Silver Spring Stage is holding auditions for The Importance of Being Earnest by Oscar Wilde, directed by Bill Hurlbut and produced by Lennie Magida. Auditions will be held at Silver Spring Stage (10145 Colesville Rd, Silver Spring, MD 20901) on Sunday, March 10, 2019, 7:00-10:00 pm, and Monday, March 11, 2019, 7:00-10:00 pm. Callbacks will be on Wednesday, March 13, 2019, 7:30-10:00 pm. Performers of all ethnic and racial backgrounds are encouraged to attend.
To make the best use of everyone’s time, we ask that you sign up for a 30-minute audition slot HERE.
Actors who attend auditions but have not signed up for a time will be seen as time permits. Auditions will consist of cold readings from the script. Please be prepared to list conflicts through June 8, 2019. This is a community theatre production; no stipends are offered. Performance dates: May 17 – June 8, 2019, with 10 performances total: Fridays and Saturdays at 8 pm and Sundays May 26 and June 2 at 2 pm.
Jack Worthing and Algernon Moncrieff are best of friends. Jack has created a fictitious and rather wicked brother named “Ernest,” who gives Jack an excuse to visit London and to behave in ways he wouldn’t otherwise while there. Algernon has similarly created an imaginary friend “Bunbury,” who provides him with an excuse to escape the city and unpleasant visitors and obligations.
During a visit from Jack, Algernon’s interest is piqued when he learns that his friend has a young and attractive ward, Cecily Cardew. Jack, meanwhile, is in love with Algernon’s cousin Gwendolen Fairfax, who is in love with Jack — in his disguise as “Ernest”). They wish to be married, but when Lady Bracknell, Gwendolen’s formidable mother and protector, learns that Jack started life as a foundling in a handbag at Victoria Station, she insists that he produce at least one parent to marry her niece.
Jack returns to his country home and his ward Cecily and her governess Miss Prism only to find that Algernon, now calling himself Ernest, has come to visit. Algernon’s curiosity about Cecily quickly blossoms into full-blown love. Cecily, for her part, has always been secretly in love with Jack’s brother Ernest – based only on what she’s heard about this actually fictitious person. Miss Prism is easily distracted from her lessons with Cecily by the arrival of Rev. Chasuble, for whom she has warm feelings.
Chaos erupts at the country house when Lady Bracknell and Gwendolen arrive. Gwendolen and Cecily argue over who has the greater claim to Ernest. Miss Prism, it turns out, is the absent-minded nurse who twenty years ago misplaced Lady Bracknell’s baby nephew in Victoria Station. That child was Ernest, now Jack, and is Algernon’s elder brother. As in any well-made play, there is a happy ending for all the couples.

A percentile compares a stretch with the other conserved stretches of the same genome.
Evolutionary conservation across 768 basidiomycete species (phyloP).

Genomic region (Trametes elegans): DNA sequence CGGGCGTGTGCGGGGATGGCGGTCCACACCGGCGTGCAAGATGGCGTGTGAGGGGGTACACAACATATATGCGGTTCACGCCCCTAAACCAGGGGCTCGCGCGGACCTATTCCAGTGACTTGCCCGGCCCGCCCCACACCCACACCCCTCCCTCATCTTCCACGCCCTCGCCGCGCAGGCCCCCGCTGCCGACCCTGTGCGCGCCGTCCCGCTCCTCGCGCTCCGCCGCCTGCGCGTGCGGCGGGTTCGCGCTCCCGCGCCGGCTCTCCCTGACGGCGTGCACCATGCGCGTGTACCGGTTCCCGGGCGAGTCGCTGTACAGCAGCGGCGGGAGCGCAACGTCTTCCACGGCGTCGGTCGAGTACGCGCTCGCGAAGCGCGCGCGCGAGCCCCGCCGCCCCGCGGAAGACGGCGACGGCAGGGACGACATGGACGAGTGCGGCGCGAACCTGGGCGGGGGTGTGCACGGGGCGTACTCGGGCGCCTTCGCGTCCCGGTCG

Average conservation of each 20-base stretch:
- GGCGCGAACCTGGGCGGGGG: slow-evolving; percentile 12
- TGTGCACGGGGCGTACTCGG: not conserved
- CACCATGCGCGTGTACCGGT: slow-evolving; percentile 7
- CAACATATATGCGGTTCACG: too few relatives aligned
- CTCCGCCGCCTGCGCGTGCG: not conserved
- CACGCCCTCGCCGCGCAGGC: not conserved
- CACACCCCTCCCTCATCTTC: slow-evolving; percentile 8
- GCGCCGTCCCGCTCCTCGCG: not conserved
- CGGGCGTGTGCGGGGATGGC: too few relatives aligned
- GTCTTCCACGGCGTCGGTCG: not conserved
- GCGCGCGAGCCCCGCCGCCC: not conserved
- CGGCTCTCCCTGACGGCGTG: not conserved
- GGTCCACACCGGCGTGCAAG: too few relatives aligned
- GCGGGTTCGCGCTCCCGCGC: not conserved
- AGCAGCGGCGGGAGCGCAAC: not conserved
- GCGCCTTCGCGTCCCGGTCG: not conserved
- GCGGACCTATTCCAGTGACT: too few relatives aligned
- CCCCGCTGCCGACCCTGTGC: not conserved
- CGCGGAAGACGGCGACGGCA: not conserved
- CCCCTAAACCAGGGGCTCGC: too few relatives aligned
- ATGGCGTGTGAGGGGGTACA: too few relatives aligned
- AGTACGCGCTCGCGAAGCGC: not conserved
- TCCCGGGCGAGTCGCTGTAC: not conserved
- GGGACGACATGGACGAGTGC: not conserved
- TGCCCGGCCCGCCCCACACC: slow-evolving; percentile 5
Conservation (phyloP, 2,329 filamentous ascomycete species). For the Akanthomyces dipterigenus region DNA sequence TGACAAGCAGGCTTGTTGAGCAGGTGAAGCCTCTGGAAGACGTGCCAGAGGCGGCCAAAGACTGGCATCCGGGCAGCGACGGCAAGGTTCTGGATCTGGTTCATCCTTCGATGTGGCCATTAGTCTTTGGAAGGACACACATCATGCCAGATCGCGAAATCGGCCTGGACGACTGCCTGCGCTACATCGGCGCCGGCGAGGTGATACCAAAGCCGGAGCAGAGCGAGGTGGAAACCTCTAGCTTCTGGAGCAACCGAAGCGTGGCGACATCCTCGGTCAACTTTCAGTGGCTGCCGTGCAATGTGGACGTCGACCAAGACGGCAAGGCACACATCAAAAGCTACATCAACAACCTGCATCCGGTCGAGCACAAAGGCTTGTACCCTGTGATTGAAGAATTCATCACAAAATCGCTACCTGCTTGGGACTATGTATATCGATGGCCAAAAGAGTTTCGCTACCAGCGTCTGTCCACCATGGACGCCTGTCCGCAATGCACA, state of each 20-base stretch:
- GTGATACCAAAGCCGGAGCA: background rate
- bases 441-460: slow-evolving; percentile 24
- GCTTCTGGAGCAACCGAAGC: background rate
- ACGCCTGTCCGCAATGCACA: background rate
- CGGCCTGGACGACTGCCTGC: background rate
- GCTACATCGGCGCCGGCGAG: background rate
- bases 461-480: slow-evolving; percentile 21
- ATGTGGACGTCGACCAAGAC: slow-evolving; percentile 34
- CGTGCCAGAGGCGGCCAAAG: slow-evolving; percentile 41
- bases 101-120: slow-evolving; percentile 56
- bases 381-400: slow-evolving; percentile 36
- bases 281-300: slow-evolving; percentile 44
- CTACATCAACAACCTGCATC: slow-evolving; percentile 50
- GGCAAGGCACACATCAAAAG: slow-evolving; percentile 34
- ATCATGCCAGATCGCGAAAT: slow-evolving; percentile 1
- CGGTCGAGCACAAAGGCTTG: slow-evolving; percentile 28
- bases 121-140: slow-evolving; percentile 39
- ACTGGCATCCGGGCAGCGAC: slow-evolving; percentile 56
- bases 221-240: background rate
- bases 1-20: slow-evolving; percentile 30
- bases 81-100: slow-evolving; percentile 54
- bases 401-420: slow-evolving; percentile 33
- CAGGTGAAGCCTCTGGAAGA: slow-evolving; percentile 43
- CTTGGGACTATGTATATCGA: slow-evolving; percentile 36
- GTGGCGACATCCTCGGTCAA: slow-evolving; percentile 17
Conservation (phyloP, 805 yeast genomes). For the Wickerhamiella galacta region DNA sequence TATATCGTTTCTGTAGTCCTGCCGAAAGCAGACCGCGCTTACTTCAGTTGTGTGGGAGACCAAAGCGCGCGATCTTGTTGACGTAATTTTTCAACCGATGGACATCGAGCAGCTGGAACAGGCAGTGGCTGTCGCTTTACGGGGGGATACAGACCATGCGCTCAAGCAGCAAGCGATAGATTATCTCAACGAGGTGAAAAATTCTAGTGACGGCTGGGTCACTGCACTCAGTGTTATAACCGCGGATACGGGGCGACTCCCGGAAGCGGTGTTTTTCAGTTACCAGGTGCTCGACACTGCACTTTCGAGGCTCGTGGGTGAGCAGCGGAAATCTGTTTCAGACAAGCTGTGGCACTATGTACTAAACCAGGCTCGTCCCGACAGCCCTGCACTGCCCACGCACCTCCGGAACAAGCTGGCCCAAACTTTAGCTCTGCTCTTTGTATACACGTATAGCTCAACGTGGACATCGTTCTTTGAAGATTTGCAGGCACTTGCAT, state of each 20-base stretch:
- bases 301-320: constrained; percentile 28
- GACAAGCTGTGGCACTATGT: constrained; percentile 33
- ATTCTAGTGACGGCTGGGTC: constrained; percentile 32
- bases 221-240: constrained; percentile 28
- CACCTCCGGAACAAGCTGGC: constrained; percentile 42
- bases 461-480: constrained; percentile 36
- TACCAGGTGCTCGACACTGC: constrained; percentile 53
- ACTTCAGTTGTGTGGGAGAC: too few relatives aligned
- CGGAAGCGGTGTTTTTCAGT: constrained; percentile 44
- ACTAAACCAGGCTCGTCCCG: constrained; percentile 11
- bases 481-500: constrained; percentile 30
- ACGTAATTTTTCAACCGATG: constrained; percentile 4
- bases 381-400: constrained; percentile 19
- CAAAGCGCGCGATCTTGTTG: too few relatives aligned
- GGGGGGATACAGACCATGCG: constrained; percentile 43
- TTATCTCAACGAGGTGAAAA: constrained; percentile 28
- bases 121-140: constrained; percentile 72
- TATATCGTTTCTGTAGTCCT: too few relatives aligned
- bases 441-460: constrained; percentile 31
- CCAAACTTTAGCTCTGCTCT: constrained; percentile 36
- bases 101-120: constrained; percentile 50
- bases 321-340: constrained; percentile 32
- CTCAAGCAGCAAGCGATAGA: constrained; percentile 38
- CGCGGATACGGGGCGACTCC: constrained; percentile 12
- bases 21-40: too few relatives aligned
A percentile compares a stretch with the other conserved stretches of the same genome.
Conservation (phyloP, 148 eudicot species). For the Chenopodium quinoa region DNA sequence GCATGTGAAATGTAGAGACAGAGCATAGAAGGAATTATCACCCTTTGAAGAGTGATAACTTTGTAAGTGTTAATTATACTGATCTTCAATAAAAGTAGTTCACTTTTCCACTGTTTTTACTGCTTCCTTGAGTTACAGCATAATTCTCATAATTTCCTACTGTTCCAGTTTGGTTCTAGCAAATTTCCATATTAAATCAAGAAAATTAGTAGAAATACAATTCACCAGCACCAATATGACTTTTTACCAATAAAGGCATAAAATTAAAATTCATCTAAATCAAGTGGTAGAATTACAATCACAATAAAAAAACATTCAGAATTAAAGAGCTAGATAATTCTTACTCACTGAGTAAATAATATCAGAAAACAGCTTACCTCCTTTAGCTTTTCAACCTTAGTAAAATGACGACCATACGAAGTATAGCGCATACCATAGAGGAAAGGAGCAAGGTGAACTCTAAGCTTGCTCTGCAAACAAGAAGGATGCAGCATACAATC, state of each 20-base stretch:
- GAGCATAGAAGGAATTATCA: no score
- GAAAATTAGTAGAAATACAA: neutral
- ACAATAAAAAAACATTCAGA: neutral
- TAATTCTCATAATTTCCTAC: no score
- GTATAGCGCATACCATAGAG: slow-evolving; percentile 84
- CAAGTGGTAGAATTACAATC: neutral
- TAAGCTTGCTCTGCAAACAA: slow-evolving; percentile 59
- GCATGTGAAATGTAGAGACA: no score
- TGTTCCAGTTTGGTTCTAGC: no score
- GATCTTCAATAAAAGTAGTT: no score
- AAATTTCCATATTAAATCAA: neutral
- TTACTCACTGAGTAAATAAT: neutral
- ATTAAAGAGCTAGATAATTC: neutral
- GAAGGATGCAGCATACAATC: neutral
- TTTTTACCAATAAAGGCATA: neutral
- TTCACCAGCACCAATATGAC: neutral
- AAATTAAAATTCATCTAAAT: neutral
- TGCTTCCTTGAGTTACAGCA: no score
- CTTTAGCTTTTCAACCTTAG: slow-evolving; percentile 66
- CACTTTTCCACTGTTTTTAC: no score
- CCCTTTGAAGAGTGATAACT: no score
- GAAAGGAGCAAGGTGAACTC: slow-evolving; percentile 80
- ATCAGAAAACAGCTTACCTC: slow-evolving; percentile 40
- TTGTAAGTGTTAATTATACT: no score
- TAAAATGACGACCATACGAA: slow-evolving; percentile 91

Roles (4 women, 4 men)
Jack Worthing (late 20s-early 30s). A responsible and respectable young gentleman of means who lives in the country. When he visits the city, he uses the name Earnest, his wicked and otherwise fictitious brother. He is the very sort of person one would choose to be ward to his young cousin Cecily. He is in love with Gwendolen Fairfax.
Algernon Moncrieff (late 20s). A charming and flamboyant young gentleman who lives in London. He is witty, selfish, and amoral, but thoroughly lovable. He is the nephew of Lady Bracknell and is in love with Cecily Cardew. He uses his imaginary invalid friend Bunbury to get out of unpleasant engagements and onerous tasks.
Rev. Canon Chausable (50s). Minister to Jack’s parish in the country. He is romantically inclined toward Miss Prism, but his modesty and thin veneer of pastoral decorum are in constant battle with his feelings for her.
Lane/Merriman (30s-60s). Lane is Algernon’s butler and valet; Merriman is Jack’s servant. Both are the epitome of the English servant class.
Lady Bracknell (50s). Gwendolen’s mother is domineering, judgmental, and a social snob. She is the central representative and enforcer of what is considered “proper.” She expects Gwendolen to marry well and do all the right things to ensure her social success. She is unintentionally funny and values ignorance. She is cunning, narrow-minded, and authoritarian. NOTE: Though it is sometimes done, we will not consider male actors for this character.
Gwendolen Fairfax (early-mid 20s). A young lady of social standing – and all the pretense that goes with it. She aspires to all good things in life, knows a great deal about them (fashion and social obligation alike), and has limited tolerance for those who do not. She is a London sophisticate of considerable intelligence and is in love with Ernest (Jack’s alter ego).
Cecily Cardew (late teens-early 20s). The 18-year old cousin and ward of Jack Worthing is an “excessively pretty” country girl, unsophisticated and innocent. Nonetheless, she is fascinated with wickedness (particularly in Jack’s brother Ernest) and not in the least earnest; she is guileless, frivolous, and impatient. She “has got a capital appetite, goes long walks, and pays no attention at all to her lessons,” according to Jack.
Miss Laetitia Prism (50s). Cecily’s governess is, by outward appearance, a puritanical pedant who is so blind to her own folly that she, like Lady Bracknell, is unintentionally funny. She has a romantic side that found expression in a novel she once wrote and emerges now in her attraction to Rev. Chasuble.
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